Robbie Fairchild Writes a Letter to His Teenage Self
Former New York City Ballet principal Robert Fairchild has made it to the top of both the ballet and the Broadway worlds—and his career just keeps getting more exciting. Though Fairchild grew up studying jazz and tap in his home state of Utah, he danced with NYCB for nine years before taking his first professional dip in the musical theater world, a 2015 Tony-nominated turn as Jerry Mulligan in An American in Paris. (He reprised the role in the West End and on movie screens around the world.) He then danced in A Chorus Line at the Hollywood Bowl, Oklahoma! in London, and in a 2016 concert staging of Kiss Me, Kate before retiring from NYCB in 2017 to pursue theater, TV, and film full-time. Catch Fairchild as early modern-dance icon Ted Shawn in The Chaperone (streaming now), and as Munkustrap in the CATS movie (pouncing into theaters December 20). —Helen Rolfe
Fairchild at age 16, in class at the School of American Ballet (Ellen Crane, courtesy Fairchild)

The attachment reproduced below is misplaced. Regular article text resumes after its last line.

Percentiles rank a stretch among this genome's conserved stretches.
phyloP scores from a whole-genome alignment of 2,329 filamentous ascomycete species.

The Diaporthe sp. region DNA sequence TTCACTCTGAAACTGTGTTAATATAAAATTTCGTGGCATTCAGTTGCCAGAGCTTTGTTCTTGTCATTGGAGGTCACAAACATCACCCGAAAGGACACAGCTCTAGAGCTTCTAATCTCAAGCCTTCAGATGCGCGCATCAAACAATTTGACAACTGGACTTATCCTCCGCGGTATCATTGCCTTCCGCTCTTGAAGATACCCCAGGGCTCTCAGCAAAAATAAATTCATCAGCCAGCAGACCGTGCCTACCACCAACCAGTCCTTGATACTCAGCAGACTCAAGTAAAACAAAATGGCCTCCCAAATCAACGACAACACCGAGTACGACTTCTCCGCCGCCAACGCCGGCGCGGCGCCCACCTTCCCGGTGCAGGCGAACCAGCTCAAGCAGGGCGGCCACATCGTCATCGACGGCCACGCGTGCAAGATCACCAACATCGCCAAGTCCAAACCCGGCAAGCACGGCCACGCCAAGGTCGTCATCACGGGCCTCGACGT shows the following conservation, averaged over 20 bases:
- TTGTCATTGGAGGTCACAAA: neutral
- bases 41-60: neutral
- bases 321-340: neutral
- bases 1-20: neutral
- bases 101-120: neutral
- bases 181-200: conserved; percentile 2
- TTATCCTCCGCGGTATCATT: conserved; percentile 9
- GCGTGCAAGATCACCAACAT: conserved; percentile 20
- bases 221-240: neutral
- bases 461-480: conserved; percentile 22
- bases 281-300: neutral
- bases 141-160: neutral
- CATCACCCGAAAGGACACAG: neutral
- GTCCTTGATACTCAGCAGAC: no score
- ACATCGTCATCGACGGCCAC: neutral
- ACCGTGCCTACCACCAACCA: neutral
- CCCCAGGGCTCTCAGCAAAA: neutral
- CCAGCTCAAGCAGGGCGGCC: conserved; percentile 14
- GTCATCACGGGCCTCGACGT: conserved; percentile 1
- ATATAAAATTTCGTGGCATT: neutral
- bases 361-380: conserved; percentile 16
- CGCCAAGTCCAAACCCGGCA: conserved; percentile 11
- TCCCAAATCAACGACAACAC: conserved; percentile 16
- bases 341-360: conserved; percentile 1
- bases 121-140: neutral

Trust your instincts, kid. People will be cruel because you’re different. But you’re supposed to be—no two people are alike. So embrace your individuality and don’t try and fit the mold. Learn to love the things that make you different and surround yourself with people who celebrate you. Ask yourself, “What do you want?” instead of asking others, “What would be best for me to desire?” Don’t
be afraid of the consequences of stepping out and being yourself. Be brave.
A lot of your unhappiness comes from you judging yourself. Throw away your perfectionist ideals but keep your desire for excellence. Your drive and ambition will serve you well; just remember balance. Let the laws of nature guide you more
than societal ideology. Think for yourself. Don’t be afraid to make mistakes. Patience is difficult, especially when you’re waiting on yourself, but know that you don’t operate like new technology. You take time. All of the best things in
life take time. Love the journey. Love yourself.
Your love for people can easily turn you into a people pleaser. You care so much
that you’ll sacrifice your own situation to make others happy. Like you would on an airplane, put your oxygen mask on before helping somebody else. Don’t for one second think that’s being selfish. You’ll be a better asset in every area of your life and will be able to give freely if you learn to take care of yourself first.
The greatest limitations you’ve ever had were the ones you put on yourself. No more unnecessary gravity. Fly. Dream big. Be proud. Be love. Be you.